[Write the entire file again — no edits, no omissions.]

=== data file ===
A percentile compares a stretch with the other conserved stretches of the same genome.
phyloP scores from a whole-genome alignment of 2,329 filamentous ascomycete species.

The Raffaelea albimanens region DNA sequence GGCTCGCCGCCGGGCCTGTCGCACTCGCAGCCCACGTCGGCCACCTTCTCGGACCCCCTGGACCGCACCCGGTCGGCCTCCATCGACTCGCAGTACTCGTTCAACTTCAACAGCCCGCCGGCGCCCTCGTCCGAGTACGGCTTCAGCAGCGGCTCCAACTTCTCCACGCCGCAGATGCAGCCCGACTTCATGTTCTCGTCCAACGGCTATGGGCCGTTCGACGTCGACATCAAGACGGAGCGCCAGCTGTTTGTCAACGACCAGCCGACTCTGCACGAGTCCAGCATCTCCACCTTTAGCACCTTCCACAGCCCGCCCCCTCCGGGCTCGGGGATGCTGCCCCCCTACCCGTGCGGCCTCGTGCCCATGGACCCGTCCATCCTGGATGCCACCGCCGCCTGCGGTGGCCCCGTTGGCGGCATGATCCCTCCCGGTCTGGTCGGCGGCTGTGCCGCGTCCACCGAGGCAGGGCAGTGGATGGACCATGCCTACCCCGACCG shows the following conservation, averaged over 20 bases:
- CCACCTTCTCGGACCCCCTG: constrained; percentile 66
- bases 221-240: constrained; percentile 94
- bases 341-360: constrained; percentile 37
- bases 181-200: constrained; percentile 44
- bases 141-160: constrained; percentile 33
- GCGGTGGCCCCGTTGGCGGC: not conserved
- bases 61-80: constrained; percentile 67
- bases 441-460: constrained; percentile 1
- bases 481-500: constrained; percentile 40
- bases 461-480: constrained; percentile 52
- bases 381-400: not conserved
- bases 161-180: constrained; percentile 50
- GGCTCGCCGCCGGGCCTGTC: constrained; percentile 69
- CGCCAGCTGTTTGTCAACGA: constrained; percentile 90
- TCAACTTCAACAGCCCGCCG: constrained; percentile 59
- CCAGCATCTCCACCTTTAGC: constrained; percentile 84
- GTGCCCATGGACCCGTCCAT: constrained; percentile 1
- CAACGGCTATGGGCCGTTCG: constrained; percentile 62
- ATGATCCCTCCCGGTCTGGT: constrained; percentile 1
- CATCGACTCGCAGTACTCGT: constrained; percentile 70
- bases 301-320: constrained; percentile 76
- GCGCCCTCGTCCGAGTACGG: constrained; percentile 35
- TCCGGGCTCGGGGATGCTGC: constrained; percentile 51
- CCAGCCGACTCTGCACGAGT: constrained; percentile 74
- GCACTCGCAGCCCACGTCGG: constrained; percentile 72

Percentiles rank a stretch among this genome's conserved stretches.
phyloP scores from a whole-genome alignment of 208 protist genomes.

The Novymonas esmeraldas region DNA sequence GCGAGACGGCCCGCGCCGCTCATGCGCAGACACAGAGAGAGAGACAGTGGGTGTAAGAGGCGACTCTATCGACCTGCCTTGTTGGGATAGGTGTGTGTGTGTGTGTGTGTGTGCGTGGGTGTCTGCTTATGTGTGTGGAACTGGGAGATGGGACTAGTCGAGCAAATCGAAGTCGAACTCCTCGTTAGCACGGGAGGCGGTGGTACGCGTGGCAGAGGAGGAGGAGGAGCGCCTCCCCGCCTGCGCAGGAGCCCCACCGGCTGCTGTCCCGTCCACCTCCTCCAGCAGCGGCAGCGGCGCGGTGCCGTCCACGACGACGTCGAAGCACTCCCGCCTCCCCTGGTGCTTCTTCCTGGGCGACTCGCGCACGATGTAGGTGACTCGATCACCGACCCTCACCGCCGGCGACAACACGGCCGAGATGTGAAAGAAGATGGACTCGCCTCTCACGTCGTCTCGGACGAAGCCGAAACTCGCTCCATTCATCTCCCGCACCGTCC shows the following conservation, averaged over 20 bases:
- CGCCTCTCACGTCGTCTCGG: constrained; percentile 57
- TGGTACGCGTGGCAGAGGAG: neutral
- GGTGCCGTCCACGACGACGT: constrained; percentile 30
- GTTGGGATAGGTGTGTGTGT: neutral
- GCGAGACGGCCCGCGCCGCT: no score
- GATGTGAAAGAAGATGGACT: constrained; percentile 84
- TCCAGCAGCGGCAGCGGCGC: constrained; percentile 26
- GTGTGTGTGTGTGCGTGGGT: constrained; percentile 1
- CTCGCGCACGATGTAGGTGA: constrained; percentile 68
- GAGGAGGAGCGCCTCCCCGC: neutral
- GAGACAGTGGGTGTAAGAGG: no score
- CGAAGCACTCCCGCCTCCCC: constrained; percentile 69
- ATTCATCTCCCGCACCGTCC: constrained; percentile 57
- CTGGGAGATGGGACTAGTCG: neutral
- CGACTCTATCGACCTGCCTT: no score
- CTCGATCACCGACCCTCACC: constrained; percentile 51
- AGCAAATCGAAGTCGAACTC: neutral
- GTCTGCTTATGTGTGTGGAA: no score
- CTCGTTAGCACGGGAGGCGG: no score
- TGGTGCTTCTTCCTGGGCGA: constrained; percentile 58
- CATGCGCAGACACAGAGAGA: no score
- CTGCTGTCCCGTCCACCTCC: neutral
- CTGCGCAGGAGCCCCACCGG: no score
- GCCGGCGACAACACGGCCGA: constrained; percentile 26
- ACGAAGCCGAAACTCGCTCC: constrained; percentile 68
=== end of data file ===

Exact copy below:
A percentile compares a stretch with the other conserved stretches of the same genome.
phyloP scores from a whole-genome alignment of 2,329 filamentous ascomycete species.

The Raffaelea albimanens region DNA sequence GGCTCGCCGCCGGGCCTGTCGCACTCGCAGCCCACGTCGGCCACCTTCTCGGACCCCCTGGACCGCACCCGGTCGGCCTCCATCGACTCGCAGTACTCGTTCAACTTCAACAGCCCGCCGGCGCCCTCGTCCGAGTACGGCTTCAGCAGCGGCTCCAACTTCTCCACGCCGCAGATGCAGCCCGACTTCATGTTCTCGTCCAACGGCTATGGGCCGTTCGACGTCGACATCAAGACGGAGCGCCAGCTGTTTGTCAACGACCAGCCGACTCTGCACGAGTCCAGCATCTCCACCTTTAGCACCTTCCACAGCCCGCCCCCTCCGGGCTCGGGGATGCTGCCCCCCTACCCGTGCGGCCTCGTGCCCATGGACCCGTCCATCCTGGATGCCACCGCCGCCTGCGGTGGCCCCGTTGGCGGCATGATCCCTCCCGGTCTGGTCGGCGGCTGTGCCGCGTCCACCGAGGCAGGGCAGTGGATGGACCATGCCTACCCCGACCG shows the following conservation, averaged over 20 bases:
- CCACCTTCTCGGACCCCCTG: constrained; percentile 66
- bases 221-240: constrained; percentile 94
- bases 341-360: constrained; percentile 37
- bases 181-200: constrained; percentile 44
- bases 141-160: constrained; percentile 33
- GCGGTGGCCCCGTTGGCGGC: not conserved
- bases 61-80: constrained; percentile 67
- bases 441-460: constrained; percentile 1
- bases 481-500: constrained; percentile 40
- bases 461-480: constrained; percentile 52
- bases 381-400: not conserved
- bases 161-180: constrained; percentile 50
- GGCTCGCCGCCGGGCCTGTC: constrained; percentile 69
- CGCCAGCTGTTTGTCAACGA: constrained; percentile 90
- TCAACTTCAACAGCCCGCCG: constrained; percentile 59
- CCAGCATCTCCACCTTTAGC: constrained; percentile 84
- GTGCCCATGGACCCGTCCAT: constrained; percentile 1
- CAACGGCTATGGGCCGTTCG: constrained; percentile 62
- ATGATCCCTCCCGGTCTGGT: constrained; percentile 1
- CATCGACTCGCAGTACTCGT: constrained; percentile 70
- bases 301-320: constrained; percentile 76
- GCGCCCTCGTCCGAGTACGG: constrained; percentile 35
- TCCGGGCTCGGGGATGCTGC: constrained; percentile 51
- CCAGCCGACTCTGCACGAGT: constrained; percentile 74
- GCACTCGCAGCCCACGTCGG: constrained; percentile 72

Percentiles rank a stretch among this genome's conserved stretches.
phyloP scores from a whole-genome alignment of 208 protist genomes.

The Novymonas esmeraldas region DNA sequence GCGAGACGGCCCGCGCCGCTCATGCGCAGACACAGAGAGAGAGACAGTGGGTGTAAGAGGCGACTCTATCGACCTGCCTTGTTGGGATAGGTGTGTGTGTGTGTGTGTGTGTGCGTGGGTGTCTGCTTATGTGTGTGGAACTGGGAGATGGGACTAGTCGAGCAAATCGAAGTCGAACTCCTCGTTAGCACGGGAGGCGGTGGTACGCGTGGCAGAGGAGGAGGAGGAGCGCCTCCCCGCCTGCGCAGGAGCCCCACCGGCTGCTGTCCCGTCCACCTCCTCCAGCAGCGGCAGCGGCGCGGTGCCGTCCACGACGACGTCGAAGCACTCCCGCCTCCCCTGGTGCTTCTTCCTGGGCGACTCGCGCACGATGTAGGTGACTCGATCACCGACCCTCACCGCCGGCGACAACACGGCCGAGATGTGAAAGAAGATGGACTCGCCTCTCACGTCGTCTCGGACGAAGCCGAAACTCGCTCCATTCATCTCCCGCACCGTCC shows the following conservation, averaged over 20 bases:
- CGCCTCTCACGTCGTCTCGG: constrained; percentile 57
- TGGTACGCGTGGCAGAGGAG: neutral
- GGTGCCGTCCACGACGACGT: constrained; percentile 30
- GTTGGGATAGGTGTGTGTGT: neutral
- GCGAGACGGCCCGCGCCGCT: no score
- GATGTGAAAGAAGATGGACT: constrained; percentile 84
- TCCAGCAGCGGCAGCGGCGC: constrained; percentile 26
- GTGTGTGTGTGTGCGTGGGT: constrained; percentile 1
- CTCGCGCACGATGTAGGTGA: constrained; percentile 68
- GAGGAGGAGCGCCTCCCCGC: neutral
- GAGACAGTGGGTGTAAGAGG: no score
- CGAAGCACTCCCGCCTCCCC: constrained; percentile 69
- ATTCATCTCCCGCACCGTCC: constrained; percentile 57
- CTGGGAGATGGGACTAGTCG: neutral
- CGACTCTATCGACCTGCCTT: no score
- CTCGATCACCGACCCTCACC: constrained; percentile 51
- AGCAAATCGAAGTCGAACTC: neutral
- GTCTGCTTATGTGTGTGGAA: no score
- CTCGTTAGCACGGGAGGCGG: no score
- TGGTGCTTCTTCCTGGGCGA: constrained; percentile 58
- CATGCGCAGACACAGAGAGA: no score
- CTGCTGTCCCGTCCACCTCC: neutral
- CTGCGCAGGAGCCCCACCGG: no score
- GCCGGCGACAACACGGCCGA: constrained; percentile 26
- ACGAAGCCGAAACTCGCTCC: constrained; percentile 68